Separation Agreement Confidentiality Clause

In its broadest form, a confidentiality clause prohibits former employees from disclosing business or business secrets with people who do not yet have access to that information. In addition, confidentiality rules generally require you not to “use” the secret information you received for your former employer during your work. If you were z.B. a seller who relies on a client list generated by the company to make sales, you certainly shouldn`t use that list to create your own customer base. It is a one-way street. You can also negotiate for a clause that limits that, within the employers` organization, knows the terms of your agreement, perhaps to those who have specific positions such as senior management or in limited departments such as human resources. These provisions may be vague, but if this protection is particularly important to you, you can negotiate a provision that Tom at the front desk or Judy in the shipping room does not know the salary structure of your severance contract or other personal data. In all likelihood, you have a confidentiality clause in which you agree to keep the secret both on the fact that you have a severance agreement and on the specific terms and conditions. Your former employer wants to keep this a secret, as knowledge of your agreement can undermine its bargaining position vis-à-vis other employees. This clause generally prohibits you from disclosing information about your severance pay, but you will often find that it allows you to share information with your spouse, lawyer, tax advisor or any other financial agent. As a general rule, all information you can share must be accompanied by the restriction that the agreement is confidential. Note that what some agreements call “non-disclosure” may be characterized as “confidentiality” by others. If used in this sense, the confidentiality rules address this specific agreement not to disclose the agreement.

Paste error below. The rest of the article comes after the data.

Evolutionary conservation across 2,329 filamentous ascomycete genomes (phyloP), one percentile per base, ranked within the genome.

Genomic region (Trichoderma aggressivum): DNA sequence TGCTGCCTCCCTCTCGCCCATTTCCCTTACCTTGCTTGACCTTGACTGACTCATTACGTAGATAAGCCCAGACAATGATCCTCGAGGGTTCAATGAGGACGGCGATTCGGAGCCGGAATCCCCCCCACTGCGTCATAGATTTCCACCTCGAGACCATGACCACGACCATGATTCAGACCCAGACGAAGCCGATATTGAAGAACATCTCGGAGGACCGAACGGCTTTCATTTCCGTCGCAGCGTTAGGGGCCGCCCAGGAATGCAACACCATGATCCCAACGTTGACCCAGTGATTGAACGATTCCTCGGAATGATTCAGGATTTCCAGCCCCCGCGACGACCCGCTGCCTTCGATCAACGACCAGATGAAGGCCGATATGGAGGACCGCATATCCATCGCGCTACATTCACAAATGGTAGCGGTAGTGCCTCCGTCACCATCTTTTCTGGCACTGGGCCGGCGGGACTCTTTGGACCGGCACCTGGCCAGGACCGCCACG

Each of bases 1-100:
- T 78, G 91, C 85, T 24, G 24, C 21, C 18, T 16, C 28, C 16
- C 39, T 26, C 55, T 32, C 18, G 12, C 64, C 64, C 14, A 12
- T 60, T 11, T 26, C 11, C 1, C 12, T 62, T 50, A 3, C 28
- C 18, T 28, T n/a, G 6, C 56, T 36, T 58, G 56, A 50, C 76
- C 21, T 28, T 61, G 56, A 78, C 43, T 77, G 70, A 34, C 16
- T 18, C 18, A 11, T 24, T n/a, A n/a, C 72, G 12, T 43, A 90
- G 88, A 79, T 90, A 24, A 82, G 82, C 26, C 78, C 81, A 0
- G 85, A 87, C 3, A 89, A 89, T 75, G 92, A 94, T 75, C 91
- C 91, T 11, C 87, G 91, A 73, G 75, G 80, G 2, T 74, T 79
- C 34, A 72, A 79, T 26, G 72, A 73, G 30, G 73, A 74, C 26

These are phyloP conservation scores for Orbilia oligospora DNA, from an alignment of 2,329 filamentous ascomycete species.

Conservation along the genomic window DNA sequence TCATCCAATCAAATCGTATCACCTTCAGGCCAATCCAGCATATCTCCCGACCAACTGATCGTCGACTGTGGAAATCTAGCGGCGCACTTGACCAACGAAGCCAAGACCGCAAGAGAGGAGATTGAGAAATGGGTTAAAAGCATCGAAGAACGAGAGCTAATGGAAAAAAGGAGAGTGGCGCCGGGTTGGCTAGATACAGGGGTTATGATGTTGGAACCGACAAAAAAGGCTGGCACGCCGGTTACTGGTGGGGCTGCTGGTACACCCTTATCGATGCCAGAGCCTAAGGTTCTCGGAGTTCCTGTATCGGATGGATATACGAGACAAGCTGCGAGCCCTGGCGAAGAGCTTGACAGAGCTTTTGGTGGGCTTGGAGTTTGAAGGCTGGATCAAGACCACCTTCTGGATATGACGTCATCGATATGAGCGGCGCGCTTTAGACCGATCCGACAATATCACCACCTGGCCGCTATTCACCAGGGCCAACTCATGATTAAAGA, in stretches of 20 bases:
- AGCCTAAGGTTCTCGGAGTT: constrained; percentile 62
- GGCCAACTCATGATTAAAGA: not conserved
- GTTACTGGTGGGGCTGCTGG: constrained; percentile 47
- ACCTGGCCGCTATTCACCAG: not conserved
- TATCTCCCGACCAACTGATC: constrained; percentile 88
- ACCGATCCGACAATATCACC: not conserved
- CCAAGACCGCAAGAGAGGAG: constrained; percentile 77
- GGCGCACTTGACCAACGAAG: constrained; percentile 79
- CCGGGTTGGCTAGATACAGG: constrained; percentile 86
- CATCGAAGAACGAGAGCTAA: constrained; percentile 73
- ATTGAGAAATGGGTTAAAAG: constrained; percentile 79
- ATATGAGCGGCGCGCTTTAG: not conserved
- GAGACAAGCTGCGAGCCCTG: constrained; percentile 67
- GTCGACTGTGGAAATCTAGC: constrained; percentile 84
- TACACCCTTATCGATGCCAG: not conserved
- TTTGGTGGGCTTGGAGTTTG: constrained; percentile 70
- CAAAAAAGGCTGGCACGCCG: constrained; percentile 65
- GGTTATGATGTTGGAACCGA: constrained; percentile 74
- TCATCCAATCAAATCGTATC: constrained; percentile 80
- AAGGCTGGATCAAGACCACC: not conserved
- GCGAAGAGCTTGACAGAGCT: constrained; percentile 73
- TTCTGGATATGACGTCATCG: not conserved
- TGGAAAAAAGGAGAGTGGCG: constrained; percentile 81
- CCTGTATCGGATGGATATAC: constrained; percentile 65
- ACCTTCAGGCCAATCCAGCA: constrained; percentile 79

However, employers are more likely to discuss the confidentiality of all information obtained by a former worker through a employment relationship. Let`s get to that clause. Can your former employer denigrate you? When the employer develops a severance contract, this clause is usually only for your denigration of the employer. But you can and must negotiate for mutual non-disappearance. The way an employer talks about you could easily affect your future job prospects. Therefore, you should protect yourself from negative comments your employer may make about you, either by negotiating for non-mutual disparage or by including a neutral reference provision in your agreement.